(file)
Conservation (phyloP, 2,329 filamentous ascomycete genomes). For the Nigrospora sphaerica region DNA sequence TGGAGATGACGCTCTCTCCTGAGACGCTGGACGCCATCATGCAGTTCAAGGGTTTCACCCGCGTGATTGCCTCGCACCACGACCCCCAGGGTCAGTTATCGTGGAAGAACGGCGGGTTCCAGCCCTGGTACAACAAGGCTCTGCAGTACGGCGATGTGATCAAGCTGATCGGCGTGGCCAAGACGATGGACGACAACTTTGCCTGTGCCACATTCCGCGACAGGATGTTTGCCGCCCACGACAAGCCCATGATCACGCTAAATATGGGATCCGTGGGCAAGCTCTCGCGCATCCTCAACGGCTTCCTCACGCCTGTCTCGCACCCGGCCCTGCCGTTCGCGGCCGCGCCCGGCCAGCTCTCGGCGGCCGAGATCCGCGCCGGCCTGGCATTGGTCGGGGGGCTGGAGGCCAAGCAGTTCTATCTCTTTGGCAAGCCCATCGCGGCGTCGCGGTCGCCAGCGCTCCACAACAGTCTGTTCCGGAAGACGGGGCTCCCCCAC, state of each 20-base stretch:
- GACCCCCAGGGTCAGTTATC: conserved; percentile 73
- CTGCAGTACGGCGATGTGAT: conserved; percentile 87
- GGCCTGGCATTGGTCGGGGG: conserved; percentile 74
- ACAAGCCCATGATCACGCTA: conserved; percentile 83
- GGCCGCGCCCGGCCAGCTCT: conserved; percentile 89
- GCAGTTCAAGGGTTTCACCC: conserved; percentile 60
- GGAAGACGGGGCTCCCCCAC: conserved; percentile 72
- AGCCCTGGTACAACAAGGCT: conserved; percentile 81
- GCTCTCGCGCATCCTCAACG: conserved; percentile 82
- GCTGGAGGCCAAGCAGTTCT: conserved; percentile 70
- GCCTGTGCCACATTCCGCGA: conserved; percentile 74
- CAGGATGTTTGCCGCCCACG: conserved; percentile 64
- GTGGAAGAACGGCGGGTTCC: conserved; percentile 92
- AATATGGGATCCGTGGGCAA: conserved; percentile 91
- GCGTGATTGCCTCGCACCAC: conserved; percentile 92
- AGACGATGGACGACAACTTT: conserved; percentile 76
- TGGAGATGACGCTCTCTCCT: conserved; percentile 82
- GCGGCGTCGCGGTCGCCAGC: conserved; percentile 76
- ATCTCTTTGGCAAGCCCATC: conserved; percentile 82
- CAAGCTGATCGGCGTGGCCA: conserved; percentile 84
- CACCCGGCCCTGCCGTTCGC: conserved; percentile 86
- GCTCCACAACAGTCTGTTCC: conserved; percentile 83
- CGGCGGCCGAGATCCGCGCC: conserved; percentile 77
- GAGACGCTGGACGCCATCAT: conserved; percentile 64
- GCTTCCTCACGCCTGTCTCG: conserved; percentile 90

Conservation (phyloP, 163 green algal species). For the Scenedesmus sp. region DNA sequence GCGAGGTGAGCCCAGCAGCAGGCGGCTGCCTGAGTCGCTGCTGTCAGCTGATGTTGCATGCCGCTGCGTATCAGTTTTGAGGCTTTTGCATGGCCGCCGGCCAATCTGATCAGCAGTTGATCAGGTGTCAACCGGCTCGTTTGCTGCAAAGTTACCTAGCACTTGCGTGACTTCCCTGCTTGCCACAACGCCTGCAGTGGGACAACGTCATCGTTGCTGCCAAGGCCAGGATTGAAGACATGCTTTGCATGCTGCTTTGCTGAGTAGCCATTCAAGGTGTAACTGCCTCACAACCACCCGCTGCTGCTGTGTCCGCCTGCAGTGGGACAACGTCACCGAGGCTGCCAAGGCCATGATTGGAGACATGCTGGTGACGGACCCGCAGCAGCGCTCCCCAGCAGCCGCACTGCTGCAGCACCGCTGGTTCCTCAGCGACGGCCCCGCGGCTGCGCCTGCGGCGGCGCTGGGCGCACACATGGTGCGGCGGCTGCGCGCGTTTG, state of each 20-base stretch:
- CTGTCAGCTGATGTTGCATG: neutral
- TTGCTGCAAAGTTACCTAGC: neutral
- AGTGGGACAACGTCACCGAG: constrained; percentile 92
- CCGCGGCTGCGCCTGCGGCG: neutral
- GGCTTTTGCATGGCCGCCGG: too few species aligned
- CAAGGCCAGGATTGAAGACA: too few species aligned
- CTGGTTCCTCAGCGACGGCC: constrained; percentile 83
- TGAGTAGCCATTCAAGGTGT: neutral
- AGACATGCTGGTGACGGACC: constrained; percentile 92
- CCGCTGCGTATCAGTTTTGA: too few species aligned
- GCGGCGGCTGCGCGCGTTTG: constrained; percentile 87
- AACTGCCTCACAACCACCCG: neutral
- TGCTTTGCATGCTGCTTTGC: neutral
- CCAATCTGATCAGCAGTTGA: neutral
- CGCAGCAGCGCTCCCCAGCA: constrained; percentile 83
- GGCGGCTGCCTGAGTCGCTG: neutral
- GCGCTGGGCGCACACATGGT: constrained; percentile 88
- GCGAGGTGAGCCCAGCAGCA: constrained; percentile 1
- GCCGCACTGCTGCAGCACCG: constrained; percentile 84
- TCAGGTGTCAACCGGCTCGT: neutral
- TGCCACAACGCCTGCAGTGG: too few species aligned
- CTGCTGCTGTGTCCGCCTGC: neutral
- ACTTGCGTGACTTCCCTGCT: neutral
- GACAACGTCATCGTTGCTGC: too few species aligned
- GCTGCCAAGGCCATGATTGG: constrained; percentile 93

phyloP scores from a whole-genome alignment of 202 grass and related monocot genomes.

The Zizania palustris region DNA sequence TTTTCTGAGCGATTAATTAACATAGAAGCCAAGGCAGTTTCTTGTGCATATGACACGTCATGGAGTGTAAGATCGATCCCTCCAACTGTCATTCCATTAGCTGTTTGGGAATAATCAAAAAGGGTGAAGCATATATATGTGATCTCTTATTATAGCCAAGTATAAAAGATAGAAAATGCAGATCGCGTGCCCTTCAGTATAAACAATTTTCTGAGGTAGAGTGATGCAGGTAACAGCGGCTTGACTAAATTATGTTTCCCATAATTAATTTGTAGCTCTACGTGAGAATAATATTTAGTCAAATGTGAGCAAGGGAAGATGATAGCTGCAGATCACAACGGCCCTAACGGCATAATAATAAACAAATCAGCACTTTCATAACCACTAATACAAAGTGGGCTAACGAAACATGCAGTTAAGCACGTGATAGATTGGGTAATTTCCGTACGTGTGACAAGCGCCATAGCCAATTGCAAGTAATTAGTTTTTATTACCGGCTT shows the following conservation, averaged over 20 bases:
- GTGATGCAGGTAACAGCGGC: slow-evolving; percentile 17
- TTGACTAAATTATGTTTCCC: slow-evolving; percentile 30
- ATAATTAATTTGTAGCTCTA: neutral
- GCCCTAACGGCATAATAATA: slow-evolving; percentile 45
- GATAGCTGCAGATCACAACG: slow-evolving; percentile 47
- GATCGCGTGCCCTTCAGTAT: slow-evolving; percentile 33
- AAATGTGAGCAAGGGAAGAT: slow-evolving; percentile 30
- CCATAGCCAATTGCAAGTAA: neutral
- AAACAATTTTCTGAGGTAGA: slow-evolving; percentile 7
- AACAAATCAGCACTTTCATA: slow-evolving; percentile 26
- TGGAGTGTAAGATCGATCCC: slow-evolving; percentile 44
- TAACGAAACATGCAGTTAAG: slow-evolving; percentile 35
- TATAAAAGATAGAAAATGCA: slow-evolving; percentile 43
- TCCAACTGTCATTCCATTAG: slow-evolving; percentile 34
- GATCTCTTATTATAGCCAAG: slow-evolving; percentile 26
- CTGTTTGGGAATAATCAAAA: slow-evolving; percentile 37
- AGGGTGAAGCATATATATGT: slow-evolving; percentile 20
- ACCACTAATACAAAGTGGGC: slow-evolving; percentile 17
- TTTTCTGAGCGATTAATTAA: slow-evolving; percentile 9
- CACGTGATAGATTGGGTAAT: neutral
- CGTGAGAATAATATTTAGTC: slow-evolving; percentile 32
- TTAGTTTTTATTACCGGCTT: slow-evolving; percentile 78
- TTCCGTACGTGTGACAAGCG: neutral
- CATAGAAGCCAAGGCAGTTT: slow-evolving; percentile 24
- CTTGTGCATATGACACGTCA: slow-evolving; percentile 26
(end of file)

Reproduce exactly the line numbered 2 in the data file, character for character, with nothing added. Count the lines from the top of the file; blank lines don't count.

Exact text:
- GACCCCCAGGGTCAGTTATC: conserved; percentile 73